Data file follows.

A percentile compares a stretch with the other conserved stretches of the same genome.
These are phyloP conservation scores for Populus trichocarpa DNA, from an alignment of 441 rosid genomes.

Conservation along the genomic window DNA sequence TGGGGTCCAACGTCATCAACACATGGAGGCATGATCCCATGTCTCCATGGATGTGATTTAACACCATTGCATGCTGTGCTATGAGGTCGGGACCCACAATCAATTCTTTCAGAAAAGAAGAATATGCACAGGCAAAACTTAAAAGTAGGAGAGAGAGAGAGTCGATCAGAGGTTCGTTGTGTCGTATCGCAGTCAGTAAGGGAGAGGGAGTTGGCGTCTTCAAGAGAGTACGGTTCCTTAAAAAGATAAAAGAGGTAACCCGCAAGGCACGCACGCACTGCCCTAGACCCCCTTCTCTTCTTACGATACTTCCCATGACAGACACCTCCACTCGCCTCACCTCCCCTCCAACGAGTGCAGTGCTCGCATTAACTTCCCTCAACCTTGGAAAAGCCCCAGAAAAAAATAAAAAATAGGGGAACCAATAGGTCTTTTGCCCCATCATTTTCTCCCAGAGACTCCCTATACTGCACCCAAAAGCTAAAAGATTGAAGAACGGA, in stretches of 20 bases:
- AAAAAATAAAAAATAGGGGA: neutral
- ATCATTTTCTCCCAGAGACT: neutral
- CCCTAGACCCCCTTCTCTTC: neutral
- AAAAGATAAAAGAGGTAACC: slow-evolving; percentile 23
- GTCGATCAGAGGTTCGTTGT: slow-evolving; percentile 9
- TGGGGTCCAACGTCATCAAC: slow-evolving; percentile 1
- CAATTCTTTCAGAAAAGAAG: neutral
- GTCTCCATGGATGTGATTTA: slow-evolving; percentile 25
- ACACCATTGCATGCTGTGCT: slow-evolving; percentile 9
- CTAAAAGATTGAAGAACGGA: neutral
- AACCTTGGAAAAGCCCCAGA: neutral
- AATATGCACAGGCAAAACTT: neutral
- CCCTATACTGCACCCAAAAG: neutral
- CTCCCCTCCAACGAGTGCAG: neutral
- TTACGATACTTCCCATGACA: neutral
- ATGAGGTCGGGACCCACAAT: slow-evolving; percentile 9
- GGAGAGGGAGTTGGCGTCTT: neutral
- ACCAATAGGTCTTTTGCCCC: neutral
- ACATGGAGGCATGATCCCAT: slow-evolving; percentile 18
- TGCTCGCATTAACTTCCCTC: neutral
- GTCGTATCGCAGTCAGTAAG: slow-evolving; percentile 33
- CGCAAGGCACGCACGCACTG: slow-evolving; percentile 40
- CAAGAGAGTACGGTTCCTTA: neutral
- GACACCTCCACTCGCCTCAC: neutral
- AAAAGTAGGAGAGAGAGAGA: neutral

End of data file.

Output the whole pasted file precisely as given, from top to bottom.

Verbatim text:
A percentile compares a stretch with the other conserved stretches of the same genome.
These are phyloP conservation scores for Populus trichocarpa DNA, from an alignment of 441 rosid genomes.

Conservation along the genomic window DNA sequence TGGGGTCCAACGTCATCAACACATGGAGGCATGATCCCATGTCTCCATGGATGTGATTTAACACCATTGCATGCTGTGCTATGAGGTCGGGACCCACAATCAATTCTTTCAGAAAAGAAGAATATGCACAGGCAAAACTTAAAAGTAGGAGAGAGAGAGAGTCGATCAGAGGTTCGTTGTGTCGTATCGCAGTCAGTAAGGGAGAGGGAGTTGGCGTCTTCAAGAGAGTACGGTTCCTTAAAAAGATAAAAGAGGTAACCCGCAAGGCACGCACGCACTGCCCTAGACCCCCTTCTCTTCTTACGATACTTCCCATGACAGACACCTCCACTCGCCTCACCTCCCCTCCAACGAGTGCAGTGCTCGCATTAACTTCCCTCAACCTTGGAAAAGCCCCAGAAAAAAATAAAAAATAGGGGAACCAATAGGTCTTTTGCCCCATCATTTTCTCCCAGAGACTCCCTATACTGCACCCAAAAGCTAAAAGATTGAAGAACGGA, in stretches of 20 bases:
- AAAAAATAAAAAATAGGGGA: neutral
- ATCATTTTCTCCCAGAGACT: neutral
- CCCTAGACCCCCTTCTCTTC: neutral
- AAAAGATAAAAGAGGTAACC: slow-evolving; percentile 23
- GTCGATCAGAGGTTCGTTGT: slow-evolving; percentile 9
- TGGGGTCCAACGTCATCAAC: slow-evolving; percentile 1
- CAATTCTTTCAGAAAAGAAG: neutral
- GTCTCCATGGATGTGATTTA: slow-evolving; percentile 25
- ACACCATTGCATGCTGTGCT: slow-evolving; percentile 9
- CTAAAAGATTGAAGAACGGA: neutral
- AACCTTGGAAAAGCCCCAGA: neutral
- AATATGCACAGGCAAAACTT: neutral
- CCCTATACTGCACCCAAAAG: neutral
- CTCCCCTCCAACGAGTGCAG: neutral
- TTACGATACTTCCCATGACA: neutral
- ATGAGGTCGGGACCCACAAT: slow-evolving; percentile 9
- GGAGAGGGAGTTGGCGTCTT: neutral
- ACCAATAGGTCTTTTGCCCC: neutral
- ACATGGAGGCATGATCCCAT: slow-evolving; percentile 18
- TGCTCGCATTAACTTCCCTC: neutral
- GTCGTATCGCAGTCAGTAAG: slow-evolving; percentile 33
- CGCAAGGCACGCACGCACTG: slow-evolving; percentile 40
- CAAGAGAGTACGGTTCCTTA: neutral
- GACACCTCCACTCGCCTCAC: neutral
- AAAAGTAGGAGAGAGAGAGA: neutral